La multitude déchue

January 7 – February 25, 2023
Opening: Saturday, January 7, 2023 from 3:00 to 5:00 p.m.
Peter Gnass: La multitude déchue

Text by Peter Gnass

As they are still erected today, just as they were in the past all over the world, the statues systematically testify to this ideological domination of people in power over the population. One imagines the humble submission of a people to the will of an “all-powerful” entity, or any man in a vulnerable position, deprived of his right to speak and to think freely. Often the design of a monument is essentially charged with patriotic, nationalistic, or family values, and the concept has not really changed for the most recent statues.

Throughout time, all over the world, the imposition of statues in a city is not at all democratic. Most statues are not art in the strict sense of the word because they do not give free rein to their interpretation or to the imagination of the viewer. They are not open works. Rather dogmatic, they give off that old-fashioned power. They only convey a one-sided ideology, almost frontal and two-dimensional “cast in bronze”, to the test of the time and the bad weather. They are exceeded by time, by the evolution of the thought, the free movements of the thought.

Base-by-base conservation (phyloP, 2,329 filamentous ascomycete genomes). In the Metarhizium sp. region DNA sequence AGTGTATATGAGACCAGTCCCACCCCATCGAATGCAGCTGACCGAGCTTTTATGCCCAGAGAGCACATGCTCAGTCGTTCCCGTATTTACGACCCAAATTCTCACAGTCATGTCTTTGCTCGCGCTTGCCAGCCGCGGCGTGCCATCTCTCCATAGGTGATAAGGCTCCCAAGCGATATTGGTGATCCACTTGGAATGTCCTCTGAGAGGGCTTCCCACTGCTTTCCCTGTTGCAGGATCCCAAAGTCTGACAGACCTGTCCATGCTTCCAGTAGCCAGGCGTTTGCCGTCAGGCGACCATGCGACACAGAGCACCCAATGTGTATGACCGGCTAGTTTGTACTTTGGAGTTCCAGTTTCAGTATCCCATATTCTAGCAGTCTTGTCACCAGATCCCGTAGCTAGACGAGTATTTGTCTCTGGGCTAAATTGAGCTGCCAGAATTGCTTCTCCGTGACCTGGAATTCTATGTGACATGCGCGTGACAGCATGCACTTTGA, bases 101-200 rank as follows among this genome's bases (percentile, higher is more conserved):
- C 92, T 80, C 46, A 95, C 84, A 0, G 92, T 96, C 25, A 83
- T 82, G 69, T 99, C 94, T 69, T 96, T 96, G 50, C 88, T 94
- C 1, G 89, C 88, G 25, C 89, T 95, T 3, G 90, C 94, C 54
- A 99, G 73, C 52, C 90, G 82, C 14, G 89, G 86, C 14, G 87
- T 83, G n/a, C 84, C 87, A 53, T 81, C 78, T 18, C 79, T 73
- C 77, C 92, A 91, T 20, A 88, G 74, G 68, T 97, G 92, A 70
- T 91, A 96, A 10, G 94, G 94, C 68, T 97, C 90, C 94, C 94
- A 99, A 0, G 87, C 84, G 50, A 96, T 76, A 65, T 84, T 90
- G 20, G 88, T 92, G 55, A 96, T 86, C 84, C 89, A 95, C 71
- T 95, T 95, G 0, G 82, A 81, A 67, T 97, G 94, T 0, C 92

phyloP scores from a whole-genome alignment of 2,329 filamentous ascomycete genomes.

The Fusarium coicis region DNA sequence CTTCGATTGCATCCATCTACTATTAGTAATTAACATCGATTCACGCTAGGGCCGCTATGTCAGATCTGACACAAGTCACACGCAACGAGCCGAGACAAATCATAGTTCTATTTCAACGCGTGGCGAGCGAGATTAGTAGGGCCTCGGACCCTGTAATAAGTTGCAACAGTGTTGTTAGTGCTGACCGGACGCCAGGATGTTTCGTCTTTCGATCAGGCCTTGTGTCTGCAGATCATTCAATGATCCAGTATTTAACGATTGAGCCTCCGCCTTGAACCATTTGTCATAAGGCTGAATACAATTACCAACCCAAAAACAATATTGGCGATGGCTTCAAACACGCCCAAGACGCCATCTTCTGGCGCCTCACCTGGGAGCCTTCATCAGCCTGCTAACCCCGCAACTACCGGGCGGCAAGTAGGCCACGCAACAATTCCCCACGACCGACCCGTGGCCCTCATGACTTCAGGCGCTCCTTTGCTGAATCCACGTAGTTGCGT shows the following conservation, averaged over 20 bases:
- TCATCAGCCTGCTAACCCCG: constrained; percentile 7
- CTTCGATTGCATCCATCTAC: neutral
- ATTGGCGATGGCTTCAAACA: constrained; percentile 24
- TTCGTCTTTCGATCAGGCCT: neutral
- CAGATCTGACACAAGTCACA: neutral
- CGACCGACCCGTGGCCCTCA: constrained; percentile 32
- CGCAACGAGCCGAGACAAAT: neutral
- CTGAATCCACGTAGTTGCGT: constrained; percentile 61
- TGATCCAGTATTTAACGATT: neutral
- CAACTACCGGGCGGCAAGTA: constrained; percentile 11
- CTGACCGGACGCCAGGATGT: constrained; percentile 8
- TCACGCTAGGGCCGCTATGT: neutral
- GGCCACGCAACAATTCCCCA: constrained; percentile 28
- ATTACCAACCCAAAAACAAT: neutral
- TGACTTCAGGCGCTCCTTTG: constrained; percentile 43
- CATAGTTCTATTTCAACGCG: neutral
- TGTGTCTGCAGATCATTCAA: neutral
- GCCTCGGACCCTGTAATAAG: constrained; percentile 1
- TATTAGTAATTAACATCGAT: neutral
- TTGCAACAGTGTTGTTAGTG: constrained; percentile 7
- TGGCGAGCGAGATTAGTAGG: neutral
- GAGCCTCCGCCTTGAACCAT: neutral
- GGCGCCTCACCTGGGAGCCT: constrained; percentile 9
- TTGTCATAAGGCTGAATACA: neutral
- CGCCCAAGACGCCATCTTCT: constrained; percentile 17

These creations of “more contemporary” statues commissioned to professional craftsmen and sculptors by leaders, sponsors, business people or patrons, above all must meet the motivations, the intention, the “value” and the satisfaction of their client/s. So what can we say about the people who appreciate these statues?
First of all, they are the most radical supporters of old, “conservative” values and they mainly belong to the educated classes. The pleasure they feel in the presence of a monument comes not only from its antiquity, but above all from the feeling of satisfaction of being able to categorize a monument as having the attributes and characteristics of “quality” and “beauty” in the ancient, Gothic or Baroque style, etc. Historical knowledge thus also becomes a source of aesthetic pleasure conditioned by antiquity.

“This satisfaction is certainly not immediate, of an artistic nature, but scientific because it supposes a knowledge of the history of art.” (Aloïs Riegl) The modern cult of monuments.

If this statement is true, we are in front of a paradoxically elitist situation, where every passer-by or tourist would necessarily perceive the statues with a first degree vision where the aesthetic and personal appreciation does not count in favor of a superficial interpretation of this “thing”. This “thing” that every Western city must include in its inventory. This beautiful symbolic “thing” that shows the richness of a cultural heritage. Now, we are in the XXIst century and they are innumerable contemporary artists gifted, intuitive, enlightened and stimulating our imagination. Why then clutter our public spaces with these symbols that no one really identifies with, too ambiguous, and reflecting the politics of another era?